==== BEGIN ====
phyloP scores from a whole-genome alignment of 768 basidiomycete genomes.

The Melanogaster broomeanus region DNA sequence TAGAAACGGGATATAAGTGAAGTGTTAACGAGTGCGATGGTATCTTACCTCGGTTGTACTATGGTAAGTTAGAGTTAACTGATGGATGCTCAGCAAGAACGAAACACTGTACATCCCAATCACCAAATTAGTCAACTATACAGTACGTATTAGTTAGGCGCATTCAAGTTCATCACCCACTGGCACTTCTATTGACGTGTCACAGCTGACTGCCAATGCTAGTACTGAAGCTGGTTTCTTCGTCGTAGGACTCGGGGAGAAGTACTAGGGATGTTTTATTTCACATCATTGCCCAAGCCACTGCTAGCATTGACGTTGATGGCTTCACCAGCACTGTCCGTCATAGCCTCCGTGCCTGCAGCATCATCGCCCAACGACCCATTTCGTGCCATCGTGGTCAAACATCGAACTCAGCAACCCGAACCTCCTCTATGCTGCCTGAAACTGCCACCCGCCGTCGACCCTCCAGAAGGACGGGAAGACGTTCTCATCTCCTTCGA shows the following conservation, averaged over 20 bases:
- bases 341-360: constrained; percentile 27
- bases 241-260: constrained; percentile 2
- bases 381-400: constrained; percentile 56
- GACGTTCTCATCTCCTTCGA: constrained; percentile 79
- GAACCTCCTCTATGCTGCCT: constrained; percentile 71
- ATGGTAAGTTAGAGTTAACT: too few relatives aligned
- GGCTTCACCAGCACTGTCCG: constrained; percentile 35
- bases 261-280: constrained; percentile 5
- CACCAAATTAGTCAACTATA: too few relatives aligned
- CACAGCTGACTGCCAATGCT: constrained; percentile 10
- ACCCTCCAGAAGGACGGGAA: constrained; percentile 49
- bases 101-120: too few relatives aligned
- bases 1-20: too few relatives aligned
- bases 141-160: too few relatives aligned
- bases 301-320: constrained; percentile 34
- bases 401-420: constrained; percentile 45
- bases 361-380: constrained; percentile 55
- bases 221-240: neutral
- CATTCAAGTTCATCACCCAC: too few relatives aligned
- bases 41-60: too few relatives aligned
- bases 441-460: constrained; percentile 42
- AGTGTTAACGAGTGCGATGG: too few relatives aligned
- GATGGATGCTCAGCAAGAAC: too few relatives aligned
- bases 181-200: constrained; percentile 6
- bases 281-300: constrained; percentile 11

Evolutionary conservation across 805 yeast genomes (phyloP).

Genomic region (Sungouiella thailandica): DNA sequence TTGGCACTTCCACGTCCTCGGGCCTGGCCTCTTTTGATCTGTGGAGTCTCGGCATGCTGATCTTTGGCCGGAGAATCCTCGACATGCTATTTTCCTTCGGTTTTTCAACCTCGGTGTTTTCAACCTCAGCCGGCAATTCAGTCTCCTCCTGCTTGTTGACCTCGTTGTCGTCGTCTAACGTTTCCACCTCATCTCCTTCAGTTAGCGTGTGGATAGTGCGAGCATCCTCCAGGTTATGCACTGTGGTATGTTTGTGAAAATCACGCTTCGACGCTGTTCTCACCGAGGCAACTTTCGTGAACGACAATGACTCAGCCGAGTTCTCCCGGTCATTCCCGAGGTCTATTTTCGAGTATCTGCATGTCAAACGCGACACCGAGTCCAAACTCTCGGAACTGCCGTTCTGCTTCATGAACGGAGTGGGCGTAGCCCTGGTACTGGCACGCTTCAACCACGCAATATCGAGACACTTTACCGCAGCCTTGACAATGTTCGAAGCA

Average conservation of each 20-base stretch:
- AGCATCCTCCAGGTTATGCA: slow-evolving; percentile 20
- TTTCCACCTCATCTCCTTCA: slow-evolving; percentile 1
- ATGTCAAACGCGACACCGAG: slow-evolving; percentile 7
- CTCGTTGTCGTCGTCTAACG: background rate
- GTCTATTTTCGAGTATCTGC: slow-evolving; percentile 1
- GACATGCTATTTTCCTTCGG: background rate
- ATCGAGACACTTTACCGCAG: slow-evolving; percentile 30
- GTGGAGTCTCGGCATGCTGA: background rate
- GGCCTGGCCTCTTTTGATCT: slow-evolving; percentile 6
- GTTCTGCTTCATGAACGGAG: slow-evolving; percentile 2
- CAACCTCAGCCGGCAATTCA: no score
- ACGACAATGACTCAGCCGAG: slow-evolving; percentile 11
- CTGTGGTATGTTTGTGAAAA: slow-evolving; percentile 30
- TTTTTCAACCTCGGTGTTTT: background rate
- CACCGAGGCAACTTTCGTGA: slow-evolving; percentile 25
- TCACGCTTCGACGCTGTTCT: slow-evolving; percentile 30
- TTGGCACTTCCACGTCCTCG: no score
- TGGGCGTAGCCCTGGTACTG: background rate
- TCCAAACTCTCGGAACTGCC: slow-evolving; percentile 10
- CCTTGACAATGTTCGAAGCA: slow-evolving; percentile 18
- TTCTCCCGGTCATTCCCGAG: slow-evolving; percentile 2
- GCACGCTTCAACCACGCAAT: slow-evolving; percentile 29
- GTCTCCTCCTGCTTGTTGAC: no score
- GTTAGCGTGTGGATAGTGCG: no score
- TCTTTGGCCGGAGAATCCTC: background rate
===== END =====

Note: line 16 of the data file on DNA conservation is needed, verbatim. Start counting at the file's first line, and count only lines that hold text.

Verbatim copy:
- bases 141-160: too few relatives aligned